Mary and I went for a walk back in January at Abbott's Lagoon to talk about all of these things, and about the vision of a workshop taught together that was brewing between us. A threading together of animal tracking and inner somatic exploration and homecoming. If you don't know Mary's work already, drop everything and go have a look. It's really a joy to be in collaboration with her, and through that work get to know her as a friend too. She is a compassionate, devoted, skillful naturalist, grounded in observation and fact and her own senses; and at the same time she has an incredible understanding of the unseen, of our inner worlds, of how the inner and the outer meet. Not to mention the fact that she has a wonderful, warm sense of humor and is just a joy to be around. I feel very lucky to get to offer something with her to all of you.
That day in January, we knelt over otter and bobcat tracks; we watched white-crowned sparrows in the brush; we drank reishi hot-chocolate provided by the wonderful Mary; we talked about the human history of Abbott's Lagoon; we ate a picnic on a sand dune as mist turned to rain and we found we were eating raindrops along with our cheese-toasts and lettuce. We rejoiced in that rain. We talked about the feelings of anxiety that arose around the current drought in California; I expressed my own sense of fear and panic around the rain ending this year. Around not knowing if it will return. Wanting to hold the new green, the winter, forever, like a little girl resisting being left alone at preschool.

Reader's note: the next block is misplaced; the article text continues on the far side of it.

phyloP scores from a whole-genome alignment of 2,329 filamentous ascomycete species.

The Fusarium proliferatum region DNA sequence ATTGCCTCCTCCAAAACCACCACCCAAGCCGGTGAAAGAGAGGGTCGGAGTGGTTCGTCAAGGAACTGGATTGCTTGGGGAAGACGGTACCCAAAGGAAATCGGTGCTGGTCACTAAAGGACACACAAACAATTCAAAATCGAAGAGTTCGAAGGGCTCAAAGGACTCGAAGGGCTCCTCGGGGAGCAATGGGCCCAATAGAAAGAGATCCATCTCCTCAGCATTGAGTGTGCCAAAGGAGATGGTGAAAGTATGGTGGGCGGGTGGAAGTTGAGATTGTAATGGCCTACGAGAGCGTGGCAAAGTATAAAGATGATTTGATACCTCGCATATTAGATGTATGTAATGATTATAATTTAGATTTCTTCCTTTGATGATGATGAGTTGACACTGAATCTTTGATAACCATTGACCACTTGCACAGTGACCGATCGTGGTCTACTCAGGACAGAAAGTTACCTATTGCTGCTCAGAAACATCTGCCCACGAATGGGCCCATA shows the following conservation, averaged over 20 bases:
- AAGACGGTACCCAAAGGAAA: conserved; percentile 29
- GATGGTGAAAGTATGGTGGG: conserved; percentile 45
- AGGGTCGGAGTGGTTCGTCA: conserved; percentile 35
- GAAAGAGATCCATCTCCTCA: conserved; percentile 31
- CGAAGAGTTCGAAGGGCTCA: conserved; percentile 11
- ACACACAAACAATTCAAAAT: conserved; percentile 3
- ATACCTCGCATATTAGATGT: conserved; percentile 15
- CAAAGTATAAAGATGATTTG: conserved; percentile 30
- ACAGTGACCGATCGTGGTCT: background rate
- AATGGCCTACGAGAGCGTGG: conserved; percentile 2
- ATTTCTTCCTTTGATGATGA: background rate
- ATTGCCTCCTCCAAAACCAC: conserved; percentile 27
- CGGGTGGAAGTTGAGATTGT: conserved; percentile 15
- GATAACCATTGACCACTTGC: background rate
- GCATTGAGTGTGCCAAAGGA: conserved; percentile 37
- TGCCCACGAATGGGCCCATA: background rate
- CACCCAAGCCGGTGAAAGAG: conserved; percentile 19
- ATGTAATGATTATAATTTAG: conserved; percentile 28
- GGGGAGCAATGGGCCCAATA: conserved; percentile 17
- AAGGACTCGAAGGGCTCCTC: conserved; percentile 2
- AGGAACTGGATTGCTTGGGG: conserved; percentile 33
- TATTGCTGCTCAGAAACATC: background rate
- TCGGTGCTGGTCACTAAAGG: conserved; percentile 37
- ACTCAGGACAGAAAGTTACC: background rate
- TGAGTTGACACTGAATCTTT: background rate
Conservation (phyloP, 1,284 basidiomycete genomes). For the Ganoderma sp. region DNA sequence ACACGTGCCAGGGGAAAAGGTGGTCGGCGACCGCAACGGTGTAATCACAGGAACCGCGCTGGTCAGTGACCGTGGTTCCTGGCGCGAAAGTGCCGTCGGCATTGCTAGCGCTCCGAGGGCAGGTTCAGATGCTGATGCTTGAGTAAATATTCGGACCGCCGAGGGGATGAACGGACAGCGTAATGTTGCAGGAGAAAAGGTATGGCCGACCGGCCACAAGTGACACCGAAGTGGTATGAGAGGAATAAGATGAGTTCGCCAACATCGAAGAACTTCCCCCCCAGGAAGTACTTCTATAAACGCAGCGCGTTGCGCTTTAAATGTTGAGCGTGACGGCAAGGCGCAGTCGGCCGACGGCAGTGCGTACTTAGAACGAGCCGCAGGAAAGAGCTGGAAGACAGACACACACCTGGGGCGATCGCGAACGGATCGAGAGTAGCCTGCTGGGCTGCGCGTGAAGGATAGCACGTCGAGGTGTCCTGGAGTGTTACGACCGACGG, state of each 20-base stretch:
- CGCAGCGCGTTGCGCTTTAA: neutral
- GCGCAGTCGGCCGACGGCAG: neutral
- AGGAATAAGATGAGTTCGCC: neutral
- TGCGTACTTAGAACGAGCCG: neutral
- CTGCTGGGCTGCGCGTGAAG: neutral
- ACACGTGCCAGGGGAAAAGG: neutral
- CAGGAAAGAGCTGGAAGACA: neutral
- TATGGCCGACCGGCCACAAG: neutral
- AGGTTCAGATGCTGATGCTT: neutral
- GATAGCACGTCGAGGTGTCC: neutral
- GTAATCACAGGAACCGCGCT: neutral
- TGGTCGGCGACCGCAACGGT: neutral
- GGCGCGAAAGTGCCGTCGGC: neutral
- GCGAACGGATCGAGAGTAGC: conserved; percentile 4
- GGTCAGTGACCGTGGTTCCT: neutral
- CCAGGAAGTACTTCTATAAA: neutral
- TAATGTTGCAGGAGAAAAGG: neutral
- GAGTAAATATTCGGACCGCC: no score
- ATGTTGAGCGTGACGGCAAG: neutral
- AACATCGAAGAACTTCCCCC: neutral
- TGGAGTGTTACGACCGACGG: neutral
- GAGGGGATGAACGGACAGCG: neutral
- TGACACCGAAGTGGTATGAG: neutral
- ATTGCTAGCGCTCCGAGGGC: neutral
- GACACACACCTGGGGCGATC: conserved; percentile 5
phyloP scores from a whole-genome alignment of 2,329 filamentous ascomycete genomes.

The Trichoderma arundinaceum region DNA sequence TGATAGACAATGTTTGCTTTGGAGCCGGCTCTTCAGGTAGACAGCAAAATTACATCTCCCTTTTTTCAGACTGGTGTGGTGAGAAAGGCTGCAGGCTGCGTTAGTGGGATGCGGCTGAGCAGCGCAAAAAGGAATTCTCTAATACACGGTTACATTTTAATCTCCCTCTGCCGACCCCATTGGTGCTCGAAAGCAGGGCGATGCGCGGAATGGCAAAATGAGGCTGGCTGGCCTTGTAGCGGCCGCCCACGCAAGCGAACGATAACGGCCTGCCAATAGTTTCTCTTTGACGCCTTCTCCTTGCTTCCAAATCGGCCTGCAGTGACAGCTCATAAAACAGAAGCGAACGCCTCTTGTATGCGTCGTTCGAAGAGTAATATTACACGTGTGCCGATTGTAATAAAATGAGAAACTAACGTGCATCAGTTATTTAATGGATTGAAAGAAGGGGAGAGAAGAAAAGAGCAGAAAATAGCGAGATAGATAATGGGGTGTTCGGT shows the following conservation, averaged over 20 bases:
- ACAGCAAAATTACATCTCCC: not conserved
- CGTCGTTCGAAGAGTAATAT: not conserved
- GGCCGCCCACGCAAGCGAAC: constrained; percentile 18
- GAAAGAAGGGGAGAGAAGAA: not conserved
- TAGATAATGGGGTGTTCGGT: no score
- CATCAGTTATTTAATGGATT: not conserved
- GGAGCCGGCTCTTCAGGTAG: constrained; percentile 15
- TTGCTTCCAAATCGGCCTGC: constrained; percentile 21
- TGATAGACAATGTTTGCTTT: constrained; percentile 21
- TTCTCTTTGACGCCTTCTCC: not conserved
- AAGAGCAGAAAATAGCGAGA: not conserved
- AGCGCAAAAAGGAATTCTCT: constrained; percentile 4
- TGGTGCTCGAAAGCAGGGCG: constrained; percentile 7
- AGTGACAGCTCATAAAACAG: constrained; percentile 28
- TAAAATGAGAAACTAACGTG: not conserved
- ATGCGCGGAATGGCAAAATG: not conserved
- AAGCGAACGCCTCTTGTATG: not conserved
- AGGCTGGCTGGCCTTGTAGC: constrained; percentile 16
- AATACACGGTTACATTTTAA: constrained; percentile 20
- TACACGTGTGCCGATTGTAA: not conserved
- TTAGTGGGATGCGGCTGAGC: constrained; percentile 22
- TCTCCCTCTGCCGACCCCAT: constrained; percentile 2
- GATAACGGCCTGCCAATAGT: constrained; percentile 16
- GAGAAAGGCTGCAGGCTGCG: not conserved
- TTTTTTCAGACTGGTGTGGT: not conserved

Now, after a spring full of wildflowers I hadn't seen in such numbers in years, wildflowers so abundant and beautiful that being in their presence made me at once ecstatic and anxious-- that they, too, would go so quickly—the hills are just beginning to tinge with brown. The buckeyes are blooming, full-spire, full intoxication. The antlers on the elk and deer are starting to branch, nubbed with velvet. The days are long. Summer is near, and with it the memory of drought, the sorrow of changing lands.
We will spend the morning getting deep into the details of animal tracking— honing our senses, our curiosity, our empathy. After broadening these capacities in the morning on the sanddunes, and finding the expansiveness and quiet kindle of joy that comes from just looking with an open mind and heart, Mary will lead us in several afternoon exercises and wanders that will bring these new skills home to our inner ecologies.
Throughout the day, we will be exploring what it means to come home to a place, and to ourselves. What stands in the way of such returns, and how we might begin to transform, or surrender, or arrive, or all three, or nothing at all except bask in the flight of a heron and the shape of skunk tracks. Discovering that our hearts, as Rilke writes in his Third Elegy, are light-green.
and entangled in the spreading tendrils of inner event
already twined into patterns, into strangling undergrowth, prowling
bestial shapes. How he submitted—. Loved.
Loved his interior world, his interior wilderness,
that primal forest inside him, where among decayed treetrunks
his heart stood, light-green.
That despite the chaos, the decay, the struggle, the tangles, our hearts are light-green by nature, without our effort, and always have been. We only have to look, and remember.
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* All Rilke translations are from the Stephen Mitchell edition of Duino Elegies & The Sonnets to Orpheus